The portrait of the former Lord and Lady Provost, Councillor Donald Wilson and his wife Elaine, was unveiled by the current Lord Provost Frank Ross earlier today at a small ceremony.
The portrait painted by Mark Roscoe now hangs in the Dunedin Room alongside portraits, both painted and in photographic form, of previous Lord Provosts produced to recognise their time in office.
The council paid for the portrait of Councillor and Mrs Wilson to be produced in photographic form, and the difference to allow a painting to be commissioned, was paid for by a number of public donations.
The Lord Provost Frank Ross welcomed the new painting to its place alongside the portraits of the other esteemed former holders of the office. He commented : “Congratulations on a job tremendously well done. I am only beginning to get an understanding of how much hard work and commitment is required to deliver the service, and I think it is service, to the capital. Donald you have left a tremendous legacy out there in the capital.”
Donald Wilson said that he loved the painting and said that he and his wife felt very honoured to have been Lord and Lady Provost and that he feels the portrait is a very fitting tribute.
He recounted some of the stories of what happened during his time in office, when he took up running and completed several marathons raising money for the OneCity Trust, the Lord Provost’s charity.
Councillor Wilson instigated the Lord Provost’s Burns Supper at Prestonfield House Hotel which alone raised tens of thousands for the charity which promotes social inclusion.
He said that he and Elaine both really like the portrait and that Elaine has an air of real strength in the painting. He said that from the start they had each decided to pick their own roles during the five years. The former Lord and Lady Provost were married in the City Chambers during his time in office.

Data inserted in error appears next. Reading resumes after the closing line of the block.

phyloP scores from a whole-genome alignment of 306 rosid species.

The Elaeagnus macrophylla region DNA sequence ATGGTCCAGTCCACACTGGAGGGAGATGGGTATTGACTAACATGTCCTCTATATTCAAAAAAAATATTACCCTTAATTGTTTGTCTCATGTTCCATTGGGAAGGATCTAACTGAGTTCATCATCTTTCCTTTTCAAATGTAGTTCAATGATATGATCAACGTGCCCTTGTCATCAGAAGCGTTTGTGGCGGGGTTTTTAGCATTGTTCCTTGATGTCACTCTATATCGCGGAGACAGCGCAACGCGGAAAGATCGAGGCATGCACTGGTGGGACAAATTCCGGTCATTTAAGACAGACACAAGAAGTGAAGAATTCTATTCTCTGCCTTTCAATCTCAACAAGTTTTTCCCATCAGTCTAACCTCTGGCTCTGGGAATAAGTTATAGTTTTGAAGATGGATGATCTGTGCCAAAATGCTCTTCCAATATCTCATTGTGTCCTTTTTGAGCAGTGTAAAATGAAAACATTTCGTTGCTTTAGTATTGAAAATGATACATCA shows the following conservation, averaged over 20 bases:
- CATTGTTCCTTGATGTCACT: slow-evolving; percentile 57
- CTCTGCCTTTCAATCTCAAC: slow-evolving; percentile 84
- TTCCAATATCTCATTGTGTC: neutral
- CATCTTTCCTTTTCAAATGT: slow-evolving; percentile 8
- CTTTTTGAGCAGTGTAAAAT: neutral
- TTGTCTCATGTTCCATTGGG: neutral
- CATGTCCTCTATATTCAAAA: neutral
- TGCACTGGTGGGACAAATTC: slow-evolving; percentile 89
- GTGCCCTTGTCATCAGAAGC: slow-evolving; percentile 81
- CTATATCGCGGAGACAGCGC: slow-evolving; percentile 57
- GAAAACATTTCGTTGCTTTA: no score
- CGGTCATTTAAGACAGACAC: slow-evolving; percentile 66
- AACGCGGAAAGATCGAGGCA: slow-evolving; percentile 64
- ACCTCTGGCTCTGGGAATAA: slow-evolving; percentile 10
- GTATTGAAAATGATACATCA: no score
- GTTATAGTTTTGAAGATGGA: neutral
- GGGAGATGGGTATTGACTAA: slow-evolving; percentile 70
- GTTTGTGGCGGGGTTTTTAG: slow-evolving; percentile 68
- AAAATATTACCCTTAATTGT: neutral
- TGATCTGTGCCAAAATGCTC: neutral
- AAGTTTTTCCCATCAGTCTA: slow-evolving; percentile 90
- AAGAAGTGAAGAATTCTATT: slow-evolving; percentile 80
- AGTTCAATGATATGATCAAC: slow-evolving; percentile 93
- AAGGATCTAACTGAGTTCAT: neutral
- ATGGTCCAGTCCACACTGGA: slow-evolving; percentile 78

Mark Roscoe is from Kirkcaldy and attended Duncan of Jordanstone College. He is a member of the Royal Society of Portrait Painters and has previously painted 33 members of the Faculty of Advocates, and lots of people from Oxford and Cambridge colleges.
Interestingly he has also painted the Lord Mayor of London and the Mayor of Kensington and Chelsea, but never a Lord Provost of the City of Edinburgh before.
He explained the process to The Edinburgh Reporter : “Nowadays I try to minimise the sittings. In this case we did two or three sittings and then the gold chain was brought in at the end. It was difficult to reproduce the chain. I try to get everything I need in as short a time and as quickly as I can. I take lots of photographs and some sketches to try and keep things fresh. A sitting would have meant the couple sitting for a couple of weeks at least, I would have had to get mannequin dolls to model clothing – it could have taken up to a year!
“It was hard to find the style I wanted to use. I can paint in several styles with a photorealist image on fine canvas and board, but I don’t really like that. I could have also done an impressionistic painting.
“But I decided on a painting where they both look like themselves, they have the right expression but it is still a painting. I enjoyed the sittings and it was very nice to chat to them during the process.”